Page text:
As a whole North Americans have become woefully deficient in fat soluble vitamins, like vitamins A, D, E, and K. Our modern day diet is clearly the #1 reason.
We aren’t designed to thrive on low-fat, fat-free, white meat, lean meat only diets! We NEED fat! That’s where these critical fat soluble vitamins naturally come from.
Fat soluble vitamins play critical roles in our health, including cell membrane integrity, cognitive function, hormonal balance, reproductive health, and so much more.
Butterfat is likely America’s best source of the critical fat-soluble vitamins since we don’t consume large amounts of other foods that have abundant fat-soluble vitamins, like organ meats, blubber of sea animals, fish eggs, and shellfish. (Eggs and fish are also great sources of fat-soluble vitamins.)
In fact, vitamin A is more easily absorbed and utilized from butter than from other sources.
Real butter added to vegetables and spread on traditionally prepared bread, and real cream added to sauces and soups, ensures the proper assimilation of the minerals and water-soluble vitamins in vegetables, grains and meat.
When you consume the “right” type of butter, it’s more than “acceptable” in the diet… it’s recommended.
Hold onto your happy pants a minute…
Not just ANY butter will do. Not ALL butter is highly “recommended”.
Butter is essentially pure animal fat with only a smidgen of dairy proteins and sugars. As with all other animal-based foods, the nutritional quality of the food in question directly depends on the quality of the animal’s diet.
So, what’s the superior choice for butter? Grass-Fed, hands down.
What makes grass-fed butter so great?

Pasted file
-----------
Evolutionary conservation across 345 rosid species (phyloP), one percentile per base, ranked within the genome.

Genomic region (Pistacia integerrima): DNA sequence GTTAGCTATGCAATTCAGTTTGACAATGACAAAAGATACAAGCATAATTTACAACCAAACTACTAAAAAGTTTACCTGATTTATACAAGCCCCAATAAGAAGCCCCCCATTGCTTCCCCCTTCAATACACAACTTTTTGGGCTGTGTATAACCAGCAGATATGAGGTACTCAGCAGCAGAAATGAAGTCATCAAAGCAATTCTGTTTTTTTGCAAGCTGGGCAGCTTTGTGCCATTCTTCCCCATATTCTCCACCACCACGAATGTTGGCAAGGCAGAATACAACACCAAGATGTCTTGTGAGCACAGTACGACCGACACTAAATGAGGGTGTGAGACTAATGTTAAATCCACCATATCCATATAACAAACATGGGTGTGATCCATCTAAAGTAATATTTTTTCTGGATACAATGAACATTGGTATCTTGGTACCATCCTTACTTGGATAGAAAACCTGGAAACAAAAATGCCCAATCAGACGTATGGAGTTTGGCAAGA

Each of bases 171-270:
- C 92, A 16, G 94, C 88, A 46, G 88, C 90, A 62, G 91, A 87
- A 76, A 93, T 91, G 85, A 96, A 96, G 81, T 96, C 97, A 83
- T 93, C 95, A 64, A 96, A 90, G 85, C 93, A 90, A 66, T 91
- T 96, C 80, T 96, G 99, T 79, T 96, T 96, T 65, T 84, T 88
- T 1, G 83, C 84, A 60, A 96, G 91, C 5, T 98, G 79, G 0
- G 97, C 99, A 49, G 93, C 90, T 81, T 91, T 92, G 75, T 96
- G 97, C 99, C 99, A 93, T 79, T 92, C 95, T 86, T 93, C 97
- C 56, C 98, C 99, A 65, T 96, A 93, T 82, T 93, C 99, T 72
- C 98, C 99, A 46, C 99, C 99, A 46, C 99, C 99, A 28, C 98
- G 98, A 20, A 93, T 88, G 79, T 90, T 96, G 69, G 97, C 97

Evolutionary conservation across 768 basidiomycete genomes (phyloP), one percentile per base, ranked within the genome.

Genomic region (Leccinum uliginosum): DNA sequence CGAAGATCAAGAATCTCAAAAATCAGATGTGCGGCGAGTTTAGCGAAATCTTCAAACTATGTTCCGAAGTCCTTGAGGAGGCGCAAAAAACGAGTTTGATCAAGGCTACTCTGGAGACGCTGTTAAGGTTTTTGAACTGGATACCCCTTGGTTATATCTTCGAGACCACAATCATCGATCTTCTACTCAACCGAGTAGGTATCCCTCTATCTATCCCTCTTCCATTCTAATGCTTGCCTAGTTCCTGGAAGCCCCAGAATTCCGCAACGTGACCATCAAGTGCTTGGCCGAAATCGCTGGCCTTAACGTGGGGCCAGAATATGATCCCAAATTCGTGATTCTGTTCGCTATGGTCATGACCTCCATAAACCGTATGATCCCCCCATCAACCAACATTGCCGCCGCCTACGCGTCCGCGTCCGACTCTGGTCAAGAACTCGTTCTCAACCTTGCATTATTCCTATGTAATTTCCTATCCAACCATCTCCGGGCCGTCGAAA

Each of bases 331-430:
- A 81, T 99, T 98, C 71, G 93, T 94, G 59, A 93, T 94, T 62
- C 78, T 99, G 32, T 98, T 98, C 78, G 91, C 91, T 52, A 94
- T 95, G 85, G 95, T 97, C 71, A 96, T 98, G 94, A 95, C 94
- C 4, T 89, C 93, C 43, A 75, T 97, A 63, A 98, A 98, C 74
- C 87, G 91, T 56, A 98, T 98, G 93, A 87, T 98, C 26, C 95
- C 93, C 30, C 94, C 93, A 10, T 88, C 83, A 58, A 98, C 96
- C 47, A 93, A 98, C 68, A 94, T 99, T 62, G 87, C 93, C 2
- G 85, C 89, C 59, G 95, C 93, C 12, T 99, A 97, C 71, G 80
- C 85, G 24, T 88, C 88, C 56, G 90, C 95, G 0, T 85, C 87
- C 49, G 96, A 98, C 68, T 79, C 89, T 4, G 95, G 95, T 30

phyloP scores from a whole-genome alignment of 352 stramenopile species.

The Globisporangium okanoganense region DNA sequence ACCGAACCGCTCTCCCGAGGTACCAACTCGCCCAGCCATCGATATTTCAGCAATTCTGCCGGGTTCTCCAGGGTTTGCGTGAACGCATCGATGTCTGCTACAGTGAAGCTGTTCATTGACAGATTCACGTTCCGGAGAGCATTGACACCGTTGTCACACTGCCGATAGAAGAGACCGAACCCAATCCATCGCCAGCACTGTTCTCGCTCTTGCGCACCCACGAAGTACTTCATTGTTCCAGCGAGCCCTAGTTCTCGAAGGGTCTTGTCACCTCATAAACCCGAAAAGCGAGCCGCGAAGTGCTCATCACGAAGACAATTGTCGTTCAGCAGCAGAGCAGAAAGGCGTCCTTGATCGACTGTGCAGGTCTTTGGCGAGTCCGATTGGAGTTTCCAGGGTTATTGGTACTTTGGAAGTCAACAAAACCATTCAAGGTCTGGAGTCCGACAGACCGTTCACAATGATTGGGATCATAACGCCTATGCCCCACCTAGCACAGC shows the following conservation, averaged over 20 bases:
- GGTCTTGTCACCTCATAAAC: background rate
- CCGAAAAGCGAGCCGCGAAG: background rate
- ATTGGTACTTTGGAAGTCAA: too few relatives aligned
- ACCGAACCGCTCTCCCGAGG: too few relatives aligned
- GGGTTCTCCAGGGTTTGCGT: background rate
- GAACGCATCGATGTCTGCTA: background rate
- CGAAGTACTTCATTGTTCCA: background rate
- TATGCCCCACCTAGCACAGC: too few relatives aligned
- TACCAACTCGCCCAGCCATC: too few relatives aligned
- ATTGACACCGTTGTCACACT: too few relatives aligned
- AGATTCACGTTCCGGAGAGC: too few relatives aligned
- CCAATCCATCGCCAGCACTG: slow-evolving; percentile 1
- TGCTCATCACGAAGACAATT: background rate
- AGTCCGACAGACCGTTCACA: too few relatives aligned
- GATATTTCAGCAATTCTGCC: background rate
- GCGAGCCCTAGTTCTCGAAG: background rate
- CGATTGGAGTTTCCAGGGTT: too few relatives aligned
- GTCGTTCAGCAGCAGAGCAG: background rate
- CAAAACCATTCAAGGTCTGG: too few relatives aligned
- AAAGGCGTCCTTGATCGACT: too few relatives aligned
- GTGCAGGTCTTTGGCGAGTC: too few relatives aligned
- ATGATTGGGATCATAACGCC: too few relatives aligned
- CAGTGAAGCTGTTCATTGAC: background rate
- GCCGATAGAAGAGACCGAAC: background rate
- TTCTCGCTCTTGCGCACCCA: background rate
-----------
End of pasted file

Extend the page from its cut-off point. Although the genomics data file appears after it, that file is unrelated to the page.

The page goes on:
1. Conjugated Linoleic Acid (CLA) Content
CLA is a actually a trans-fat… but, it’s a good, naturally occurring one, not the synthetic, toxic sort we’re more familiar with. CLA isn’t found in man-made butter knock-offs, like margarine – it’s produced in the unique digestive systems of cows (and other ruminants) that munch grass.
CLA has been linked to reduced belly fat and greater fat burning, improved metabolism, suppression of tumors, improved blood pressure and cholesterol, improved insulin resistance, superior heart health, reduced inflammation, decreased risk of cancer, and more.
This is true of meat and other dairy products from grass-fed sources, too. As far as the friendly dairy cow is concerned, natural pasture feeding leads to CLA levels that are 3-5 times higher than that of grain-fed cows.
2. Fatty Acid Content
Even though butter is predominantly comprised of saturated fats, we still need to consider the polyunsaturated fat content, since this is where we can get into trouble with all fats and oils.
Butter is approximately 2/3 saturated fat, just under 1/3 monounsaturated fat, and the rest is polyunsaturated. So, we’re not talking about a huge amount… but it adds up… especially if you’re going out of your way to ADD butter to your diet for health reasons now!
Cows raised on pasture greens produce milk with a balanced omega 6 to omega 3 ratio – typically, 1:1. Grain-fed cows produce milk that is heavy on the omega 6 content. You may recall how important it is to strive for a balanced ratio of omega 6:omega 3 essential fatty acids. When omega 6 consumption climbs too high (out of balance with omega 3), a myriad of health problems follows. We need these fats, but we need them in balance. Grass-fed butter provides this critical healthy, balanced ratio.
3. Vitamin Content
If you’ve ever seen real, grass-fed butter, you know that its color is different than “regular” grain-fed butter which is a bland white-ish color. Grass-fed butter is a deep yellow, sometimes even a bit on the orange side. This is because it contains more carotene (from the cows eating fresh vegetation) and vitamin A.